The Liberation of the Netherlands and Canada’s Anti-terrorist Bill C-51

On the afternoon of March 14th, 2015, when I still lived in Edmonton, I attended a political rally against my federal government’s intent, through its so-called anti-terrorism legislation, Bill C-51, to turn my country into a police state by essentially eradicating freedom of speech and assembly, civil rights, habeas corpus, and legal presumption of innocence. It produced one of the most depressing days of my life. It is the first time in the over six decades that I have lived in Canada that I found myself compelled to participate in a rally of protest against the destruction of freedom and movement in Canada. This is the country wherein my wife and I have had the opportunity to work wherever we wished, from coast to coast, from Newfoundland to Vancouver Island, a span of distance of 4,500 kilometres, and not one person or agency of the state ever forbade, or had the authority to forbid, either of us to do so.

Rally to protest Bill C-51. Edmonton, 14 March 2015. (Photo: Hendrik Slegtenhorst)

Rally to protest Bill C-51. Edmonton, 14 March 2015. (Photo: Hendrik Slegtenhorst)

My wife worked as a volunteer in the Town of Mount Royal constituency office of Pierre Trudeau when he first ran for Parliament, and I supported Brian Mulroney’s NAFTA initiative. But I also saw the value of my Calgary house plummet when Trudeau brought in the National Energy Program, and was disgusted by Brian Mulroney sitting in a hotel room taking cash in a brown paper bag. Since these events I have heard Jack Layton speak a number of times; the last, in Halifax, only a few months before his death. I have been impressed.

So it is now I find I have reached the political point where I am left only with the option of the NDP, now, when the current situation is much worse, and dangerous. Every single Conservative and Liberal member of Parliament who voted in favour of Bill C-51 should be ashamed to the core at their participation in this destruction of one of the world’s great democracies.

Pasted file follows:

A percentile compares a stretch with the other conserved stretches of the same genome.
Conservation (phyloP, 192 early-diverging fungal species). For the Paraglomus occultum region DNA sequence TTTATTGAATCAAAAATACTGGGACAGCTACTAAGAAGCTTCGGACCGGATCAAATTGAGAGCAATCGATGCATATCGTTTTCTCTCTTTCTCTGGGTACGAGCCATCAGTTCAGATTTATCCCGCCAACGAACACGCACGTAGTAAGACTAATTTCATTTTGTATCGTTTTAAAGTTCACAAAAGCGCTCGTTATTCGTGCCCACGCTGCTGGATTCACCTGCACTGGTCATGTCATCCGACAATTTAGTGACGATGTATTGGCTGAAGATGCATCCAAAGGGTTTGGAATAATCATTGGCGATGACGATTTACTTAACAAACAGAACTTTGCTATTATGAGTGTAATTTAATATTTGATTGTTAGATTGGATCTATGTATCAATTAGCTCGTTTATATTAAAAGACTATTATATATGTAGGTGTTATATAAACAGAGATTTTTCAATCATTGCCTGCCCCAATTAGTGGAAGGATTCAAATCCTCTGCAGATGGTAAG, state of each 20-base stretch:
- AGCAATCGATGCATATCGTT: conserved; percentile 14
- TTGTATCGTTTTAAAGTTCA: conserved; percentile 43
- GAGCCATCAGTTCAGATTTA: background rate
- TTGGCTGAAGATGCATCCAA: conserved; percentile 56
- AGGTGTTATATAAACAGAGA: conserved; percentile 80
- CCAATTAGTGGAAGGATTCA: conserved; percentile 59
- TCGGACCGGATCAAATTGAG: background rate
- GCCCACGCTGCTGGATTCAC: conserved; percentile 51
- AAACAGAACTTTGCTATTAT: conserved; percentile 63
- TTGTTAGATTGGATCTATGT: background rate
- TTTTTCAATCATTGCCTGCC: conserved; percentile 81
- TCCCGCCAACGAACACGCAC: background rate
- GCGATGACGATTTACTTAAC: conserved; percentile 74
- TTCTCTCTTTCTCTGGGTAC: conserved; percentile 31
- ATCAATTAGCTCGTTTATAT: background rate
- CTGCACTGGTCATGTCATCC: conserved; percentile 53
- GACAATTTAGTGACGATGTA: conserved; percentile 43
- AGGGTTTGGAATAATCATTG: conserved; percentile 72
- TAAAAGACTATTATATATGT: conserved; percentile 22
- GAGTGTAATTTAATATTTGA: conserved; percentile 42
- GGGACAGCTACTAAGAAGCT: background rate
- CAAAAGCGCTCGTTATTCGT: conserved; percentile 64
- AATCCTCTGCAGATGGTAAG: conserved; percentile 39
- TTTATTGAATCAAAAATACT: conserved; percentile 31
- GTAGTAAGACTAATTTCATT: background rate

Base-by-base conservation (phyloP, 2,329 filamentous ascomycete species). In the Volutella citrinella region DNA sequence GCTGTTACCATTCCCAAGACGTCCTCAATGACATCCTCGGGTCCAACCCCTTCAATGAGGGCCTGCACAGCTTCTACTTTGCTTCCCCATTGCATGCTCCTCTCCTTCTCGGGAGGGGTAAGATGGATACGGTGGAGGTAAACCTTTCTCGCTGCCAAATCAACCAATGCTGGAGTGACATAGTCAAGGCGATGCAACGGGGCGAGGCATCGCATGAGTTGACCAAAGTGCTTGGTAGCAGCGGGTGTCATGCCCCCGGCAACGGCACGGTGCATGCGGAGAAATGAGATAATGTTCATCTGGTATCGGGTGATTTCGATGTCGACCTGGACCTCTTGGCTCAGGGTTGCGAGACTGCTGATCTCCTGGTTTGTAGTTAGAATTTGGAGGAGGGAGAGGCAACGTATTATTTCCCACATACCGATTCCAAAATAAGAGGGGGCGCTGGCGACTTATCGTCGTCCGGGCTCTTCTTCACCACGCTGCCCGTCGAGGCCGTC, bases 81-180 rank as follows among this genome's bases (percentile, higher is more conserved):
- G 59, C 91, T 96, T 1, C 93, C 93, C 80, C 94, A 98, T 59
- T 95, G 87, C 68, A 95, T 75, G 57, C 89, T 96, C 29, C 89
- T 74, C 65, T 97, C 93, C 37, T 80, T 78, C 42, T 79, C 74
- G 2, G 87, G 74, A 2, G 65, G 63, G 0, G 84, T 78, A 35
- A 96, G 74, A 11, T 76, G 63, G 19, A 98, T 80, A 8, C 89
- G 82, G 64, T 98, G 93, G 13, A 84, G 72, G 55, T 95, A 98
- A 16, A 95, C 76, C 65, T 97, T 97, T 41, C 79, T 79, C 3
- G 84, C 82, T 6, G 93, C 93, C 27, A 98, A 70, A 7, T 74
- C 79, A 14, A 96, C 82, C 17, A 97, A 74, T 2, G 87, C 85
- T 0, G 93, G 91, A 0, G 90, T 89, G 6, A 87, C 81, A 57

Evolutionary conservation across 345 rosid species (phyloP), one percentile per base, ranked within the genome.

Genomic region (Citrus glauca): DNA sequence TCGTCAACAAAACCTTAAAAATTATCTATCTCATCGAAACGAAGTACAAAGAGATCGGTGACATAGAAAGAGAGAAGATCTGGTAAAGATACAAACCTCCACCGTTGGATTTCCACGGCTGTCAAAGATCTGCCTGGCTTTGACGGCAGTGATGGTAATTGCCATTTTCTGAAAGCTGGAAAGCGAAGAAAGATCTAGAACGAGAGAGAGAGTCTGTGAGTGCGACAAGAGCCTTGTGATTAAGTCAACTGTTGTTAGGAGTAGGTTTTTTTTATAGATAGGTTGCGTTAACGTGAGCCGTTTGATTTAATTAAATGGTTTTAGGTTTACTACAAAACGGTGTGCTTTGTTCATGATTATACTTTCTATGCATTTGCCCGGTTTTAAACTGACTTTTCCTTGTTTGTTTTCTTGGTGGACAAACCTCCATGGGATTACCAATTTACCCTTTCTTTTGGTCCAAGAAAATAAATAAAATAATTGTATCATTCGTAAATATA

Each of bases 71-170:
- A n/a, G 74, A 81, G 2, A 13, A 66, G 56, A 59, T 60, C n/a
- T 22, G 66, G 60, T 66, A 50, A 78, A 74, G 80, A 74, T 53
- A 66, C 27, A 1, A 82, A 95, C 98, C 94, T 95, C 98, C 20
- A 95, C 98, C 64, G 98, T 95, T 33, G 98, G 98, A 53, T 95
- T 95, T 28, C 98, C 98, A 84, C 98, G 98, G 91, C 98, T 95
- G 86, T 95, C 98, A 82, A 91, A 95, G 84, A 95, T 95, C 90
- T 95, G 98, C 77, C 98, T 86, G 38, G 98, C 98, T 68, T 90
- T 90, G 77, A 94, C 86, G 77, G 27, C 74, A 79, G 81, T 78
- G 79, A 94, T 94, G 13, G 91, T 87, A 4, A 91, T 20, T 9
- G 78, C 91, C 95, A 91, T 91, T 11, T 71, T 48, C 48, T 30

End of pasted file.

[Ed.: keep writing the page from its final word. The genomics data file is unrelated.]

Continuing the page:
There is no semblance whatsoever of right action.

I returned to live in Vancouver in April. And on Sunday afternoon, on the 3rd of May, I went to the by-invitation 70th commemoration, at HMCS Discovery in Stanley Park, of the Liberation of the Netherlands from the Nazi occupation, on the 5th May 1945. It was organized by the Dutch consulate in Vancouver. The lieutenant-governor of British Columbia, Judith Guichon, presided with great elegance and presence. About twelve veterans, in their 90s, were in attendance.

The drill hall, HMCS Discovery, Stanley Park, Vancouver, at the commencement of the commemoration ceremony.

The drill hall, HMCS Discovery, Stanley Park, Vancouver, at the commencement of the commemoration ceremony. 3 May 2015. (Photo: Hendrik Slegtenhorst)

The ceremony was well considered, well executed, musically right, and moving. On the way there, walking along the Seawall, I, overcome with joy, realized how fortunate I am to be in this exceptional city of Vancouver. At the ceremony, overcome with gratitude, I remembered again how fortunate I am to be in this country of Canada.

My father, Hendrik Slegtenhorst, 1941

My father, Hendrik Slegtenhorst, 1941

Both my parents were liberated by the Canadians. My father, who died in 2001, was 15 when the war began, and 20 when it ended. He was interned in a labour camp in Hamburg for two years when he was 17, and escaped when the Allies firebombed Hamburg in Operation Gomorrah in July of 1943. He hid in the countryside till the end of the war, when, things no longer being what they were, his aspirations to become an artist could not be pursued. My mother, who died during last Christmastide, was 12 when the war began and 18 when it concluded. She lost her teenage years working by edict as piece work seamstress in a textile factory, and hid her younger brother in the attic for the last years of the conflict.